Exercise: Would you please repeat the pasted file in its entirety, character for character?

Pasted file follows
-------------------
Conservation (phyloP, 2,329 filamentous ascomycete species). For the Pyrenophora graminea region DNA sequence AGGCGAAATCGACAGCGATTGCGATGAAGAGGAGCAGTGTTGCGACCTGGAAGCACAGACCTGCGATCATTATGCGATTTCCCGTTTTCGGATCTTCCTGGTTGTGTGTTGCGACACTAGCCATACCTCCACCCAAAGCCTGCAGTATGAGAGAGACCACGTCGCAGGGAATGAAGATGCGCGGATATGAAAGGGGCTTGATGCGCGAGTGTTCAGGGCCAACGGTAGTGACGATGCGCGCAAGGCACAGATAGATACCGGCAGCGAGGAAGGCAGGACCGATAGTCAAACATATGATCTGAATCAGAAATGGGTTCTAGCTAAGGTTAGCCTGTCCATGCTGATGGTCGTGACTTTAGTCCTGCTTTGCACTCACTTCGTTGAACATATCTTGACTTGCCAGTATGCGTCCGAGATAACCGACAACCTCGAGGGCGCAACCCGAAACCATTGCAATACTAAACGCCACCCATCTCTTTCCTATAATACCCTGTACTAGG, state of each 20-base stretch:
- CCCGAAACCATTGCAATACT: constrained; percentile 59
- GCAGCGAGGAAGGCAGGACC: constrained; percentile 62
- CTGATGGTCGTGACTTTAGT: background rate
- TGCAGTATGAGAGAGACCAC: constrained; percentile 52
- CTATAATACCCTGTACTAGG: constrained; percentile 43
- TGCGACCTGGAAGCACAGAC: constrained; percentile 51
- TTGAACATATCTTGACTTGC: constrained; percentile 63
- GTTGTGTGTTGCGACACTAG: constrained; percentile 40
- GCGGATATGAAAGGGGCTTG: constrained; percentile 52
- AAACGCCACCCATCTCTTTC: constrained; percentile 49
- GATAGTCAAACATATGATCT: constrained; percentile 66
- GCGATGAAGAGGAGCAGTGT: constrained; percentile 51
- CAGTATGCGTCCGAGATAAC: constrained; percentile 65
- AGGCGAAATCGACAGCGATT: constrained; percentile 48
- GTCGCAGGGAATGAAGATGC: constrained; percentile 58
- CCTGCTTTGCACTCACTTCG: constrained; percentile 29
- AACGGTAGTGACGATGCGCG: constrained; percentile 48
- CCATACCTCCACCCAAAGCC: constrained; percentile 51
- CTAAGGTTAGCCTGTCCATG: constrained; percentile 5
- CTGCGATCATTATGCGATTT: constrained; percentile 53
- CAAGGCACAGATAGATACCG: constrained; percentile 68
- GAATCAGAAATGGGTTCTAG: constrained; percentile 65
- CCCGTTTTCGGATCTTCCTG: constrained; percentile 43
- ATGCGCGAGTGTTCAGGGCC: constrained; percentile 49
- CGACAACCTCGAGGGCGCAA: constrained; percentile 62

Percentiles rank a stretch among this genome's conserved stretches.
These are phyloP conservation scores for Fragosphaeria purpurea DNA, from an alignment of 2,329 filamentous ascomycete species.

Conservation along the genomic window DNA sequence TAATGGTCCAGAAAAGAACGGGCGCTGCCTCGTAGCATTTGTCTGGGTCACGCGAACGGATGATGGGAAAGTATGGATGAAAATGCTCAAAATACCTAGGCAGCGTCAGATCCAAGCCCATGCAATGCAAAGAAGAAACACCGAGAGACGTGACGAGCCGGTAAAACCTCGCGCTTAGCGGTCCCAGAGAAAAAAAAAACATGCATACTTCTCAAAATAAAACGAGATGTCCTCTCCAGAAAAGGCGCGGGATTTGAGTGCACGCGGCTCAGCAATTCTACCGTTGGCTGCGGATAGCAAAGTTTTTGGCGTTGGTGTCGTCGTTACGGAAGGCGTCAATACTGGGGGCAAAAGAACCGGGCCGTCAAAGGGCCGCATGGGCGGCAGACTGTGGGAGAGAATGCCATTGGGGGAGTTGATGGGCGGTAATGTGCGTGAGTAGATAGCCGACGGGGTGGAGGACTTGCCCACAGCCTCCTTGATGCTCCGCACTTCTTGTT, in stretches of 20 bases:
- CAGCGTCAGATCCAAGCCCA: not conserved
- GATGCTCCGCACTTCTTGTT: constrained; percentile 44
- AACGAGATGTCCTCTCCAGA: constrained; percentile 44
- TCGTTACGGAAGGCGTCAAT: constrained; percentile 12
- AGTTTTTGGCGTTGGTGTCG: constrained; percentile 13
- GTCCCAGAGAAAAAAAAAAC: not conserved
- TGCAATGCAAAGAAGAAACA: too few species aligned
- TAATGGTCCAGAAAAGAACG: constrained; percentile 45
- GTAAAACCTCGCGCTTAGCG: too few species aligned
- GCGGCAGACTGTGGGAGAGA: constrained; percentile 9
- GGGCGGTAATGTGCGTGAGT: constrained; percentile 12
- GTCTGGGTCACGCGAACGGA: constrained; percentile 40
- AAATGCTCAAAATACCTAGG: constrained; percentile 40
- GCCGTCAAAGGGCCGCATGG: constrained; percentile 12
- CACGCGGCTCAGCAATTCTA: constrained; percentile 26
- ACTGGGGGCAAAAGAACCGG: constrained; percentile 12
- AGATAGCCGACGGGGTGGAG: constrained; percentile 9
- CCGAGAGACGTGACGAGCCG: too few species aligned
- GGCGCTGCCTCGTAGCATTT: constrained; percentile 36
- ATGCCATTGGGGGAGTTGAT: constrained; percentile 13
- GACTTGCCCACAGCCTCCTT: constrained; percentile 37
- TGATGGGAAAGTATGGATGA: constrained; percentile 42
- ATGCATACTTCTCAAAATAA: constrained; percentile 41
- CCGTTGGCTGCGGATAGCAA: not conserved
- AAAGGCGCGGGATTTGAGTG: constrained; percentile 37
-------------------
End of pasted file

Conservation (phyloP, 2,329 filamentous ascomycete species). For the Pyrenophora graminea region DNA sequence AGGCGAAATCGACAGCGATTGCGATGAAGAGGAGCAGTGTTGCGACCTGGAAGCACAGACCTGCGATCATTATGCGATTTCCCGTTTTCGGATCTTCCTGGTTGTGTGTTGCGACACTAGCCATACCTCCACCCAAAGCCTGCAGTATGAGAGAGACCACGTCGCAGGGAATGAAGATGCGCGGATATGAAAGGGGCTTGATGCGCGAGTGTTCAGGGCCAACGGTAGTGACGATGCGCGCAAGGCACAGATAGATACCGGCAGCGAGGAAGGCAGGACCGATAGTCAAACATATGATCTGAATCAGAAATGGGTTCTAGCTAAGGTTAGCCTGTCCATGCTGATGGTCGTGACTTTAGTCCTGCTTTGCACTCACTTCGTTGAACATATCTTGACTTGCCAGTATGCGTCCGAGATAACCGACAACCTCGAGGGCGCAACCCGAAACCATTGCAATACTAAACGCCACCCATCTCTTTCCTATAATACCCTGTACTAGG, state of each 20-base stretch:
- CCCGAAACCATTGCAATACT: constrained; percentile 59
- GCAGCGAGGAAGGCAGGACC: constrained; percentile 62
- CTGATGGTCGTGACTTTAGT: background rate
- TGCAGTATGAGAGAGACCAC: constrained; percentile 52
- CTATAATACCCTGTACTAGG: constrained; percentile 43
- TGCGACCTGGAAGCACAGAC: constrained; percentile 51
- TTGAACATATCTTGACTTGC: constrained; percentile 63
- GTTGTGTGTTGCGACACTAG: constrained; percentile 40
- GCGGATATGAAAGGGGCTTG: constrained; percentile 52
- AAACGCCACCCATCTCTTTC: constrained; percentile 49
- GATAGTCAAACATATGATCT: constrained; percentile 66
- GCGATGAAGAGGAGCAGTGT: constrained; percentile 51
- CAGTATGCGTCCGAGATAAC: constrained; percentile 65
- AGGCGAAATCGACAGCGATT: constrained; percentile 48
- GTCGCAGGGAATGAAGATGC: constrained; percentile 58
- CCTGCTTTGCACTCACTTCG: constrained; percentile 29
- AACGGTAGTGACGATGCGCG: constrained; percentile 48
- CCATACCTCCACCCAAAGCC: constrained; percentile 51
- CTAAGGTTAGCCTGTCCATG: constrained; percentile 5
- CTGCGATCATTATGCGATTT: constrained; percentile 53
- CAAGGCACAGATAGATACCG: constrained; percentile 68
- GAATCAGAAATGGGTTCTAG: constrained; percentile 65
- CCCGTTTTCGGATCTTCCTG: constrained; percentile 43
- ATGCGCGAGTGTTCAGGGCC: constrained; percentile 49
- CGACAACCTCGAGGGCGCAA: constrained; percentile 62

Percentiles rank a stretch among this genome's conserved stretches.
These are phyloP conservation scores for Fragosphaeria purpurea DNA, from an alignment of 2,329 filamentous ascomycete species.

Conservation along the genomic window DNA sequence TAATGGTCCAGAAAAGAACGGGCGCTGCCTCGTAGCATTTGTCTGGGTCACGCGAACGGATGATGGGAAAGTATGGATGAAAATGCTCAAAATACCTAGGCAGCGTCAGATCCAAGCCCATGCAATGCAAAGAAGAAACACCGAGAGACGTGACGAGCCGGTAAAACCTCGCGCTTAGCGGTCCCAGAGAAAAAAAAAACATGCATACTTCTCAAAATAAAACGAGATGTCCTCTCCAGAAAAGGCGCGGGATTTGAGTGCACGCGGCTCAGCAATTCTACCGTTGGCTGCGGATAGCAAAGTTTTTGGCGTTGGTGTCGTCGTTACGGAAGGCGTCAATACTGGGGGCAAAAGAACCGGGCCGTCAAAGGGCCGCATGGGCGGCAGACTGTGGGAGAGAATGCCATTGGGGGAGTTGATGGGCGGTAATGTGCGTGAGTAGATAGCCGACGGGGTGGAGGACTTGCCCACAGCCTCCTTGATGCTCCGCACTTCTTGTT, in stretches of 20 bases:
- CAGCGTCAGATCCAAGCCCA: not conserved
- GATGCTCCGCACTTCTTGTT: constrained; percentile 44
- AACGAGATGTCCTCTCCAGA: constrained; percentile 44
- TCGTTACGGAAGGCGTCAAT: constrained; percentile 12
- AGTTTTTGGCGTTGGTGTCG: constrained; percentile 13
- GTCCCAGAGAAAAAAAAAAC: not conserved
- TGCAATGCAAAGAAGAAACA: too few species aligned
- TAATGGTCCAGAAAAGAACG: constrained; percentile 45
- GTAAAACCTCGCGCTTAGCG: too few species aligned
- GCGGCAGACTGTGGGAGAGA: constrained; percentile 9
- GGGCGGTAATGTGCGTGAGT: constrained; percentile 12
- GTCTGGGTCACGCGAACGGA: constrained; percentile 40
- AAATGCTCAAAATACCTAGG: constrained; percentile 40
- GCCGTCAAAGGGCCGCATGG: constrained; percentile 12
- CACGCGGCTCAGCAATTCTA: constrained; percentile 26
- ACTGGGGGCAAAAGAACCGG: constrained; percentile 12
- AGATAGCCGACGGGGTGGAG: constrained; percentile 9
- CCGAGAGACGTGACGAGCCG: too few species aligned
- GGCGCTGCCTCGTAGCATTT: constrained; percentile 36
- ATGCCATTGGGGGAGTTGAT: constrained; percentile 13
- GACTTGCCCACAGCCTCCTT: constrained; percentile 37
- TGATGGGAAAGTATGGATGA: constrained; percentile 42
- ATGCATACTTCTCAAAATAA: constrained; percentile 41
- CCGTTGGCTGCGGATAGCAA: not conserved
- AAAGGCGCGGGATTTGAGTG: constrained; percentile 37